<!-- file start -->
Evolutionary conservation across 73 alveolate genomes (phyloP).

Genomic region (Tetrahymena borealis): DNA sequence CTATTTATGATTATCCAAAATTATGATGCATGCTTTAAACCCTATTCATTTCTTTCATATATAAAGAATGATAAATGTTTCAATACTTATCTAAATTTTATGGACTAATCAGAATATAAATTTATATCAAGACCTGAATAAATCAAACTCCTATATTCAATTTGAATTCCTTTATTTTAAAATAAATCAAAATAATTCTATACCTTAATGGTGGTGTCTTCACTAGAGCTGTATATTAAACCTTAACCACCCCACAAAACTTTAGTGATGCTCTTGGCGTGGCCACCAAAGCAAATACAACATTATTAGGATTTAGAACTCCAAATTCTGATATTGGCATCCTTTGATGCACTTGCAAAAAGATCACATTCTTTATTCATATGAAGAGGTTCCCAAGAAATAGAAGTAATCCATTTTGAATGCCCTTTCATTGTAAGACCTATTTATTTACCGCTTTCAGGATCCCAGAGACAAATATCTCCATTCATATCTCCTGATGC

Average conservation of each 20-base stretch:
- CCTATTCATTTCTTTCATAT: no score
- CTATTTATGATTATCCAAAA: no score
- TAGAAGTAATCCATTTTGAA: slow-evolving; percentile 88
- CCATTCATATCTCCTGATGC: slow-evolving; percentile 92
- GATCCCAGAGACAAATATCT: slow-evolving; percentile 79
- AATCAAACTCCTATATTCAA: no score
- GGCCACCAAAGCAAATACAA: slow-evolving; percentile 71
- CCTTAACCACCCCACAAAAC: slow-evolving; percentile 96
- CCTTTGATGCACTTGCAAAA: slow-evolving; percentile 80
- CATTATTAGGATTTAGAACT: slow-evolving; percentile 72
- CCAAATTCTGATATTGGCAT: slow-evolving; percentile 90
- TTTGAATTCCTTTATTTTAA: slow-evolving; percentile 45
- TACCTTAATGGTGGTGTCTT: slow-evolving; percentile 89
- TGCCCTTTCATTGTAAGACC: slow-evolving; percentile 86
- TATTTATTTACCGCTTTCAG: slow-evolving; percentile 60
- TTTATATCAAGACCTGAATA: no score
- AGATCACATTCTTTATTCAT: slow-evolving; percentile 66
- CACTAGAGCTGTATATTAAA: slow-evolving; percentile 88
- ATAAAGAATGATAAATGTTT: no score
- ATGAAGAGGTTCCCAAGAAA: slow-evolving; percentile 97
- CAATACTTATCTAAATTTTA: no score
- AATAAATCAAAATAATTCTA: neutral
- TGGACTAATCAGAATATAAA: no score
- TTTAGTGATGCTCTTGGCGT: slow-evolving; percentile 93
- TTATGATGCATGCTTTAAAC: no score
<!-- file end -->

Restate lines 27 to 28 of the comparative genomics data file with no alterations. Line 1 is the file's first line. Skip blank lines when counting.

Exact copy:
- TTTAGTGATGCTCTTGGCGT: slow-evolving; percentile 93
- TTATGATGCATGCTTTAAAC: no score